How to Record Foreign Currency Denominated Transactions in the Philippines?

By: Charlyn Beric

In the Philippines, most businesses compete not only locally, but also globally, where they have a great deal of potential and opportunity for expansion and growth. They usually engage in transactions such as buying or selling goods or services, as well as borrowing or lending money in foreign countries. So, when the company transacts in a foreign currency, how do you account for those transactions as an accountant, and what are the tax implications? 

What is foreign currency transaction?

Foreign currency transactions occur when a company’s transactions are denominated in a currency other than the primary currency, also known as functional currency. Philippines Accounting Standards 21 The Effects of Changes in Foreign Exchange Rates defines functional currency as the currency of the primary economic environment in which the entity operates and reports its financial statements in one currency. Presentation currency on the other hand is the currency in which the financial statements are presented. Most of the companies in the Philippines for example use Philippine Peso (Php) as their functional and presentation currency. Foreign currencies must be converted into its functional currency to properly account the transaction for reporting purposes.

How to account for foreign denominated transactions?

When the company enters a foreign-denominated transaction, we record the asset, liability, revenue, expense, gain, or loss arising from the transaction in the functional currency using the exchange rate at the time, or the spot rate; otherwise, a weighted average rate may be used if it is not practical.

Let’s have a sample scenario:

The AXY Corporation is an entity that operates in the Philippines which its functional currency is in Philippine pesos (Php or ₱). The AXY Corporation purchased a product dated September 22, 2021, from DBY International Inc, a foreign company, whose funcional currency is the US dollar (USD). The cost of the product is 5,000 USD Dollars.

  • The exchange rates were as follows, based on the BSP rates:
    • ₱50.133 on September  22, 2021
    • ₱50.361 on December 15, 2021
    • ₱50.774 on December 31, 2021
    • ₱50.272 on February 22, 2022 (Not a BSP Rate, for sample purposes only)

To record the payable on the date of transactions using the the exchange rate, at Php 50.133.

Debit: Purchases        ₱ 250,665

Credit: Accounts Payable ₱ 250,665

If the payable was settled:

  • Before year end dated December 15, 2021 @ 50.361, AXY Corporation shall record:

Debit: Accounts Payable   ₱ 250,665

Debit: Realized Foreign Exchange Loss          ₱ 1,140

  Credit:Cash ₱ 251,805

  • After year end AXY Corporation shall:
    • Make a revaluation on the payable for the closing year end, December 31, 2021, @50.774 (an adjustment to the payable if it will increase or decrease).

Debit: Unrealized Foreign Exchange Loss          ₱ 3,205

Credit: Accounts Payable ₱ 3,205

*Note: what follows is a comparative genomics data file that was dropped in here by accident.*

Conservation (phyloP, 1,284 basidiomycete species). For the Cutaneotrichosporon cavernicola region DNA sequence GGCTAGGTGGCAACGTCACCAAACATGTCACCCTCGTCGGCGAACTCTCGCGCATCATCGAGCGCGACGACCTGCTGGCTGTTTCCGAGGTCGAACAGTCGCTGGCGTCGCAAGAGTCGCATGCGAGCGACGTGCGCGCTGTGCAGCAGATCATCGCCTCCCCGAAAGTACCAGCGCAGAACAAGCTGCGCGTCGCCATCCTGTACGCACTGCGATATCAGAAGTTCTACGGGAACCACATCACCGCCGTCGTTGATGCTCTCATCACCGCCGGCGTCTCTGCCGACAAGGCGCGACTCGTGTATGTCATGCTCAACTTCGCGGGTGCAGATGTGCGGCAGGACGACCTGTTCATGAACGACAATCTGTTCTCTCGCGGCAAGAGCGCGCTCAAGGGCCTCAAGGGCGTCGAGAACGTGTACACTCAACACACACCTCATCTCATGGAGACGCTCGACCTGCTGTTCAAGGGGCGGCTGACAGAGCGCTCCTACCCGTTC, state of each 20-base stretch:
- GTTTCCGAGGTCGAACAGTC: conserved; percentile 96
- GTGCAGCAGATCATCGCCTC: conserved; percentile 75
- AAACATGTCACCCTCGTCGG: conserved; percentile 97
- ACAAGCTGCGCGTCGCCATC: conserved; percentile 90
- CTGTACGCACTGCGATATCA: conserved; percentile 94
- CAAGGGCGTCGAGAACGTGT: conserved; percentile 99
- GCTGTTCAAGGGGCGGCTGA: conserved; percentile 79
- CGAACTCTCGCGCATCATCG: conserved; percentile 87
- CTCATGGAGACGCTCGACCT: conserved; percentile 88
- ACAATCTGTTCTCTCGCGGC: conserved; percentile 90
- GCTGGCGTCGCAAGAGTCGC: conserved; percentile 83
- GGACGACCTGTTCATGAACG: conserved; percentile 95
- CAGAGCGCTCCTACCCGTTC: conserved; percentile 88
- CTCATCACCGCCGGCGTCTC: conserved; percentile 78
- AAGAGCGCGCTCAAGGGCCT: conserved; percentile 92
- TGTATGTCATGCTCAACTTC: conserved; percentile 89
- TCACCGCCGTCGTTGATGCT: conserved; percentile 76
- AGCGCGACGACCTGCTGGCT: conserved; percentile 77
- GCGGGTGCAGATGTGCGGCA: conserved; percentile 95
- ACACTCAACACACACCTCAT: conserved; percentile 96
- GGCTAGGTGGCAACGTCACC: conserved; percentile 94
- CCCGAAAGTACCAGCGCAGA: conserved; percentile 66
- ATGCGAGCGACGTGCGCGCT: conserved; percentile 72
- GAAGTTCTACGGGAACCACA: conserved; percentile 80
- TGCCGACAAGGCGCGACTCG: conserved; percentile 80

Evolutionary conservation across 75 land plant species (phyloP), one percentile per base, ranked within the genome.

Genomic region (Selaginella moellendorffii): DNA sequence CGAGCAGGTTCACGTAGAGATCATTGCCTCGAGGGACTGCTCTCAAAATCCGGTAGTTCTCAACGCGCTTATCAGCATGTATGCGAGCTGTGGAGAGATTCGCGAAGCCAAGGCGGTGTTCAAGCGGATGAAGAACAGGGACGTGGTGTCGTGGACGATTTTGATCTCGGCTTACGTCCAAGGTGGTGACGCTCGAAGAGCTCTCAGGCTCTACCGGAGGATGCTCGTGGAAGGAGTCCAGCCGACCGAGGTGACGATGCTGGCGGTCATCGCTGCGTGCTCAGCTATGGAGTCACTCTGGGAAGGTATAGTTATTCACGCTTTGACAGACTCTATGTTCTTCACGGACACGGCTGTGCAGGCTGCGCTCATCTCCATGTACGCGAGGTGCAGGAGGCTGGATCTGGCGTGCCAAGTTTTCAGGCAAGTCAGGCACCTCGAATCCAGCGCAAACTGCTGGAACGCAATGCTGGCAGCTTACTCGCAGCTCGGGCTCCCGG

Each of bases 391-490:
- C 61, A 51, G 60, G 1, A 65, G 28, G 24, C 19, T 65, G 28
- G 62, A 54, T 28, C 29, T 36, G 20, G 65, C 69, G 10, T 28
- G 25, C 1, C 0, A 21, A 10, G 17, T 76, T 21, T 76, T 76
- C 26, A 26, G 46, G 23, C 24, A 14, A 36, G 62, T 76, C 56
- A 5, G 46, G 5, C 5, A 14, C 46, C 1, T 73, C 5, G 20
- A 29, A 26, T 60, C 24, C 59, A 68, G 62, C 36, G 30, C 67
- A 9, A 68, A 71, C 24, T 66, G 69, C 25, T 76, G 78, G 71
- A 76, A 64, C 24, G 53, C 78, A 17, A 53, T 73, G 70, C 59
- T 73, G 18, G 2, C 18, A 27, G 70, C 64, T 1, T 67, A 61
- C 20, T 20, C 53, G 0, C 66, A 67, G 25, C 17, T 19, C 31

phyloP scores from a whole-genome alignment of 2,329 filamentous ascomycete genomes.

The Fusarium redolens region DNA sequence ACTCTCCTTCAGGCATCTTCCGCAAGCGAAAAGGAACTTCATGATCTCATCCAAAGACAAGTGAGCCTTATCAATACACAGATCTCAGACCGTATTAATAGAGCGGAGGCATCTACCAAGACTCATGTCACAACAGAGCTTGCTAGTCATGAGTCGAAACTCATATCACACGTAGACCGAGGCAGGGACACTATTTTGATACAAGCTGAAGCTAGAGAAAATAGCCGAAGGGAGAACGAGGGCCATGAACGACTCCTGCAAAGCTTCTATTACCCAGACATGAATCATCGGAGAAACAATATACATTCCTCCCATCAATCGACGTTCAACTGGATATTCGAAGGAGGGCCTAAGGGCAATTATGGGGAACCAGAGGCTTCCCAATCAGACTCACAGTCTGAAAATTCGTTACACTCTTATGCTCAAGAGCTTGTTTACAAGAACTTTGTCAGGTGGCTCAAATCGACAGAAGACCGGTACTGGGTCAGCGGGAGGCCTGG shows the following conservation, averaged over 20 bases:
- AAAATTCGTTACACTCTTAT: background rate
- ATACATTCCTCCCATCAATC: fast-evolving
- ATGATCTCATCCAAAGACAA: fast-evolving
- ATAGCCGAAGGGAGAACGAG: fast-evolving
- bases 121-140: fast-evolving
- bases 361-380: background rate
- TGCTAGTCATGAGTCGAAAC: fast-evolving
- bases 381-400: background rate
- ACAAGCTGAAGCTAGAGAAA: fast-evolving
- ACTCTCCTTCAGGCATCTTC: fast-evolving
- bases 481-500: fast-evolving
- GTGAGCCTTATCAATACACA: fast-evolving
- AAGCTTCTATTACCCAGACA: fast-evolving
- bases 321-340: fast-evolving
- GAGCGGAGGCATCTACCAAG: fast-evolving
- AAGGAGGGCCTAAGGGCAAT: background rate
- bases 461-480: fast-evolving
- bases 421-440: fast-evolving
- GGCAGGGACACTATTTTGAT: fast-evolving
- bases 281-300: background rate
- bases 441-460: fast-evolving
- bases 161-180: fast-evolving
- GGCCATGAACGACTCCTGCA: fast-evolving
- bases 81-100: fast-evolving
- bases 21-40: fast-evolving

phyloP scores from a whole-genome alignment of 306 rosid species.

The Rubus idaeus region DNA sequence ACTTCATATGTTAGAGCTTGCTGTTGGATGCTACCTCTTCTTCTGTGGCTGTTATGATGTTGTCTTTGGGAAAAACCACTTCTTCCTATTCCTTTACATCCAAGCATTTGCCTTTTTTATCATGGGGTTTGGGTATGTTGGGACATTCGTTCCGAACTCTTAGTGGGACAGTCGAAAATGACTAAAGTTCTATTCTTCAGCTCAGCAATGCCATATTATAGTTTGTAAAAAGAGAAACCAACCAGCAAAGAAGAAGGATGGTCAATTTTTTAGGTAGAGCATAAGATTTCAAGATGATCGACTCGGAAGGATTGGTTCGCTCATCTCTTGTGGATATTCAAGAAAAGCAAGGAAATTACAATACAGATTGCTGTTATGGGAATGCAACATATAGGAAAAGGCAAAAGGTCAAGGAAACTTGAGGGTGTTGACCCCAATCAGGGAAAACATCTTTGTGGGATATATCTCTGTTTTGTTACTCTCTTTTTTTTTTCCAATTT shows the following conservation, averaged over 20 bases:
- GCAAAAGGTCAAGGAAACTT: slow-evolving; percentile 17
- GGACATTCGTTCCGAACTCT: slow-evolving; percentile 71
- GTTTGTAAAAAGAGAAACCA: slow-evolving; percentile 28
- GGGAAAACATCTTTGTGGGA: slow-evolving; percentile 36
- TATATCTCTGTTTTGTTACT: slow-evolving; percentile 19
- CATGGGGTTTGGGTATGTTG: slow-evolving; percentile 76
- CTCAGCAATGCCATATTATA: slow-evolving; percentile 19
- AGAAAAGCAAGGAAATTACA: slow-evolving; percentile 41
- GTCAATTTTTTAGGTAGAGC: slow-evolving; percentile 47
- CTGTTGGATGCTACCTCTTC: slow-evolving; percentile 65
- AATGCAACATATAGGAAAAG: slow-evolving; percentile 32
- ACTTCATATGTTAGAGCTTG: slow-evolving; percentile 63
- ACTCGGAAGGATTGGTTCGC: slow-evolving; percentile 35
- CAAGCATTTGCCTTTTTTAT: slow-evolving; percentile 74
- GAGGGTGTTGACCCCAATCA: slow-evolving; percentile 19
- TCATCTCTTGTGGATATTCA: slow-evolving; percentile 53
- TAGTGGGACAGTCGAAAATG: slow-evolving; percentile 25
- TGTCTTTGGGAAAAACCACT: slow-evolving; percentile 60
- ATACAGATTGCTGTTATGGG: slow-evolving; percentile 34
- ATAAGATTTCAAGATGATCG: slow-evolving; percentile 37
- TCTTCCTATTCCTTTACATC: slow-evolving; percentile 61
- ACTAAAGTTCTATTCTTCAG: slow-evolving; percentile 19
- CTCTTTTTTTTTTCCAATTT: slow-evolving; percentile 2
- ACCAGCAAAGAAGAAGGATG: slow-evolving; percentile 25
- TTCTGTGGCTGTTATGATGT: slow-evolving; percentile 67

(Note: At year end the Unrealized Foreign Exchange Loss will be automatically closed to the Retained Earnings)

  • To record on the settlement date February 22, 2022, @ ₱50.272 .

Debit: Accounts Payable                                       ₱ 253,870

Credit: Cash ₱ 251,360

Credit: Realized Foreign Exchange Gain                   ₱ 2,510

  • What if the exchange rate for February 22, 2022, is @51.39 for 1 USD Dollar? 

Debit: Accounts Payable                                         ₱ 253,870

Debit:Realized Foreign Exchange Loss     ₱ 3,080

   Credit:Cash ₱ 256,950

  • What if the company closes its books monthly and settles the payable before year end? 
    • Transaction date: September 15, 2021 @₱50.133

Debit: Purchases                   ₱ 250,665

Credit: Accounts Payable         ₱ 250,665

  • Closing Month: September 30, 2021 @₱50.9590

Debit: Unrealized Foreign Exchange Loss          ₱ 4,130

Credit: Accounts Payable ₱ 4,130

  • Settlement date: October 20, 2022 @₱50.7550

Debit: Accounts Payable                                   ₱ 254,795

Debit:Realized Foreign Exchange Loss             ₱3,110

   Credit:Cash ₱ 253,775

Credit:Unrealized Foreign Exchange Loss             ₱ 4,130

What is the tax treatment  for Unrealized Gain/ Loss and Realized Gain/Loss arising from a foreign currency transactions?

Unrealized gain/loss is treated as a temporary difference in the computation of the income tax.  A deduction for the unrealized gain and addition for unrealized loss. The Unrealized Gain/Loss is reversed depending on the date of settlement and on the policy of the company. If the company closes its books monthly and the transaction is settled the following month, the unrealized gain/loss is reversed and recognize realized gain/loss, accordingly. The realized gain is recognized as an ordinary income and the realized loss as an allowable deduction to the income tax.

Tricky Facts: 

Some banks reflect the interest income on the first day of the month. What rate will be used if it is in foreign denominated currency? 

It is practical to use the average rate of the previous month , since the interest income is for the previous month’s transactions.



About the author:

Charlyn is part of the Financial Reporting team in GPP CPAs, an affiliate full-arm accounting firm of TaxAcctg Center. She is working with several global clients in car manufacturing, retail and Philippine Representative Office of a global chemical manufacturing.

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